The video linked below explains an excellent tactic. I have been doing basically the same thing but with drop sets added in. My own triceps work usually goes like this:
Bodyweight triceps extensions, 8-12 reps
Diamond pushups, 8-12 reps
Triceps dips (aka chair dips or bench dips), 12-15 reps
The short link below leads to a blog post that links out to a wall chart PDF. It includes the names of each step in the "Big 6" progressions, progression goals, and a flowchart. Quite useful to print out and post on your wall or save to your phone. It is based on the first Convict Conditioning book.
It’s no secret that as we age, our bodies begin to change. Our energy decreases as our muscles and bones weaken. We may notice that activities we used to find enjoyable or easy are now more difficult, or that somewhat involuntary things such as balance or gait may be off-kilter. Also, our internal systems, including circulatory and cardiovascular, start to work at a less efficient pace and memory and sight begin to wane.
In the video below, I demonstrate a calisthenics progression for Dragon flag, a technical, difficult, and cool looking movement credited to Bruce Lee. Rocky Balboa also used the Dragon flag as part of training for his fight with Ivan Drago in Rocky IV. Dragon flag works most (if not all) of the torso, as well as the hips and glutes. In my opinion, the Dragon flag most difficult bodyweight training exercise for the abdominals that I can think of.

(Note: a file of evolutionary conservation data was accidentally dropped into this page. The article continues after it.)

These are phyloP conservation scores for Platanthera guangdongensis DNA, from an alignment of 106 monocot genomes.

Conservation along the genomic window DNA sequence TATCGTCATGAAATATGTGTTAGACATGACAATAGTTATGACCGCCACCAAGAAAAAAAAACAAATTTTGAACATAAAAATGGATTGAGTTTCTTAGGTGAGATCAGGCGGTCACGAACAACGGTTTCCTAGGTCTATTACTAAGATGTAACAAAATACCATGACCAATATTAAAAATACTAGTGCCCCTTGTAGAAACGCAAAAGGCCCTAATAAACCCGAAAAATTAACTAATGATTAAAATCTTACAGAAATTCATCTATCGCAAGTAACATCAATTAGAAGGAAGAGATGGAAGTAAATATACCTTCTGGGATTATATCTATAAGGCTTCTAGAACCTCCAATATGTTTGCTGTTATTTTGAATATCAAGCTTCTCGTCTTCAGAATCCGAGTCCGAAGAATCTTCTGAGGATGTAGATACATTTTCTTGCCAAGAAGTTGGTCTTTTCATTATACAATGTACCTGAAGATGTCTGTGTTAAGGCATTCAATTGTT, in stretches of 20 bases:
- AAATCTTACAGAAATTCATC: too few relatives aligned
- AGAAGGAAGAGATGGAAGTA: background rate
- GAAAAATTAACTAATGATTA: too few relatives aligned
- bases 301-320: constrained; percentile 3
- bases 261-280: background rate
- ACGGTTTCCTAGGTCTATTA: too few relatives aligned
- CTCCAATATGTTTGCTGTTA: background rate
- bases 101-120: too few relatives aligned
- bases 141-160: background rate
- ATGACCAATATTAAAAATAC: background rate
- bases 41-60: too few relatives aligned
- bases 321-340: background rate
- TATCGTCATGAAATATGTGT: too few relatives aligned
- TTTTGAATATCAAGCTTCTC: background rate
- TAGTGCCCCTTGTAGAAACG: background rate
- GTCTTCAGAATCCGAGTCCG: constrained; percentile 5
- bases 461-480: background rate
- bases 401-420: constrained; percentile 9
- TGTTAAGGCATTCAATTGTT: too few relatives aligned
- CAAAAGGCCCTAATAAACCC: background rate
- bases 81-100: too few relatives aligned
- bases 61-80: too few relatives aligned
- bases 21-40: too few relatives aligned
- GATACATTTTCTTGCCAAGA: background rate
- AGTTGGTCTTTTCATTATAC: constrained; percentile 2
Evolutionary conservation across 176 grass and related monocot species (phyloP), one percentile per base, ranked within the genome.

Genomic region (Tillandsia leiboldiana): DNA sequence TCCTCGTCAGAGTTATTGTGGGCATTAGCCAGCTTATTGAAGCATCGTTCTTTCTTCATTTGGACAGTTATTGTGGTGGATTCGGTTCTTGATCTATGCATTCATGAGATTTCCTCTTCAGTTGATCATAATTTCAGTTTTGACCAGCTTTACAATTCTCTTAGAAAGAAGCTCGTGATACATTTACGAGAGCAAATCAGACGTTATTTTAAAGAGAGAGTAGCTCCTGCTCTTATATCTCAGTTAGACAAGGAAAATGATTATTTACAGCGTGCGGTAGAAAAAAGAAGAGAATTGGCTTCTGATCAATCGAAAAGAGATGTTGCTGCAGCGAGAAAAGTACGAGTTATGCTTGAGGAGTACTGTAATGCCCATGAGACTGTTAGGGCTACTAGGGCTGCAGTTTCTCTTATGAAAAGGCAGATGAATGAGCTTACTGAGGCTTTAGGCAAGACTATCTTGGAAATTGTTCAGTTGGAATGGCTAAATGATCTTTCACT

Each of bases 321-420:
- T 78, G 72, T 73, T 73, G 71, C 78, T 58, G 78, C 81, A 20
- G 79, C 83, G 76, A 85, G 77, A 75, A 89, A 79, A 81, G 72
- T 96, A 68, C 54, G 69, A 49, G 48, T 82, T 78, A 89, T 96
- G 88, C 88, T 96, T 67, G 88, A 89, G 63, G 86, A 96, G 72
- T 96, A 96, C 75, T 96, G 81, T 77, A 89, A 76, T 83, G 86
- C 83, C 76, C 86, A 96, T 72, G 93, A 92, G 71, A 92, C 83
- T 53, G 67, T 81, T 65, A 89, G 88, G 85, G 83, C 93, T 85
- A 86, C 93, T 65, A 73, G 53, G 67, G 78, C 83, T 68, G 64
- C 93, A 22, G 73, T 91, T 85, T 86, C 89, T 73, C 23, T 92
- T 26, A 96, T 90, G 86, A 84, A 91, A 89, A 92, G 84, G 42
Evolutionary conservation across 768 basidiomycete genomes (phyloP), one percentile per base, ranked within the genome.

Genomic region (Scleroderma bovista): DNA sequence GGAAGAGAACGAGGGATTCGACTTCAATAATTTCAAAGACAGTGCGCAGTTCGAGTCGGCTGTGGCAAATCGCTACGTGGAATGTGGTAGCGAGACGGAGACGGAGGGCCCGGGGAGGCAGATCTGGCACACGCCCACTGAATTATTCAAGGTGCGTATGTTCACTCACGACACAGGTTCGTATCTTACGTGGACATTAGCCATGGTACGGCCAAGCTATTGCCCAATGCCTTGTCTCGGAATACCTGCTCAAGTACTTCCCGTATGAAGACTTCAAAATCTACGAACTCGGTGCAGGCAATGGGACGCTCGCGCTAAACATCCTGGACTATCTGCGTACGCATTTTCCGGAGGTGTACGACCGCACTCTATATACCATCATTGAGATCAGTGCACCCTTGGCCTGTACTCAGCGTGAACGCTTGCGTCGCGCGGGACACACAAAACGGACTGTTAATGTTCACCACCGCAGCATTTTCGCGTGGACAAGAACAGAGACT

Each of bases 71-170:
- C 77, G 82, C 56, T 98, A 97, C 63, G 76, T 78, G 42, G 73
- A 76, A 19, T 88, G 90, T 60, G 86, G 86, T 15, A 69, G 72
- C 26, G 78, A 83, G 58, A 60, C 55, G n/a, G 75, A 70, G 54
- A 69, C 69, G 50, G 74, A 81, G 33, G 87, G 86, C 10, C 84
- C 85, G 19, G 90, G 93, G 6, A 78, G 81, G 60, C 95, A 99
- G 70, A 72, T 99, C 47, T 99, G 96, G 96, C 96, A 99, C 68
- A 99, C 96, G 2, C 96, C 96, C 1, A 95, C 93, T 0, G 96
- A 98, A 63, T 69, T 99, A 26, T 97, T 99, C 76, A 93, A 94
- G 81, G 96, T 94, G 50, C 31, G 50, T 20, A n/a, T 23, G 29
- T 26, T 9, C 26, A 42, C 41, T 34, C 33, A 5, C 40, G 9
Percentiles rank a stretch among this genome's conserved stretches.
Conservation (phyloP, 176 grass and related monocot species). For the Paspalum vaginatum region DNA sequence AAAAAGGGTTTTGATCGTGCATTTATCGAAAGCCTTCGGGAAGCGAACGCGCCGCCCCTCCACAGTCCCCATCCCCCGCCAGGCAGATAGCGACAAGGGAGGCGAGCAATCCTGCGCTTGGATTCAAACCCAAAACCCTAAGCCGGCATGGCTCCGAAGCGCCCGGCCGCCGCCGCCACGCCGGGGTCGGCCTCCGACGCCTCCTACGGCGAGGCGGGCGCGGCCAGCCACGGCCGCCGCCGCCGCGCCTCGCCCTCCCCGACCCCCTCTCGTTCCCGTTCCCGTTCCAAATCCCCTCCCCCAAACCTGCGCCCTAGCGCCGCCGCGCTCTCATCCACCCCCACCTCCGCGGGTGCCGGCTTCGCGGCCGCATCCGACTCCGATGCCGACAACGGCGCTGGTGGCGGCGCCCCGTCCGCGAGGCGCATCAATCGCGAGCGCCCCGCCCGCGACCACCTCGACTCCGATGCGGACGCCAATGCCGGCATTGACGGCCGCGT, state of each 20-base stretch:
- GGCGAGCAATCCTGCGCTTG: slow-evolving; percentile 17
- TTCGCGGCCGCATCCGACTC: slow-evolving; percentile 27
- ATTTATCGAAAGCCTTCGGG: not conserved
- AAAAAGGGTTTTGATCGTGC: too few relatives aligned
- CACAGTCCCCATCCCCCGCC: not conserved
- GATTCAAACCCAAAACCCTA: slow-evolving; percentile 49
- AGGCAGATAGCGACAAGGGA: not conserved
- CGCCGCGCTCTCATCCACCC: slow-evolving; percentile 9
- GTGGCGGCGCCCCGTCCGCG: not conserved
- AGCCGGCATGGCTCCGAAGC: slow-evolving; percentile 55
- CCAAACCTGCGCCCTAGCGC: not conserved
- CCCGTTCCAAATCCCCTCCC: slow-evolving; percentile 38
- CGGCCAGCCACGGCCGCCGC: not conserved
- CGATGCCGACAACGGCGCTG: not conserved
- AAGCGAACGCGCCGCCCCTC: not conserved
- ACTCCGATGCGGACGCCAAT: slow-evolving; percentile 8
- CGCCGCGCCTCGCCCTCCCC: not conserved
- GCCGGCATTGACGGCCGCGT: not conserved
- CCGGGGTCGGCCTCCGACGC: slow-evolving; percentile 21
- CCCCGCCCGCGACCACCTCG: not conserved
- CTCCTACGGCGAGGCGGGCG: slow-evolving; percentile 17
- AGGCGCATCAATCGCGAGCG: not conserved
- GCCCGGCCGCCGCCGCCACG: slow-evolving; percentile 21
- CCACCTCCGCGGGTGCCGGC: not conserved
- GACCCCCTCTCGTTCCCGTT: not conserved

Of course, while this is not strictly about calisthenics, the way he explains shocking the muscles can definitely be used in calisthenics. What he describes is essentially "drop sets", where you perform an exercise that is difficult for you personally for reps then drop to a less difficult one for reps. You could drop multiple times as a method of muscle exhaustion. As some old timers would say, the first few reps are for strength and the last few for size.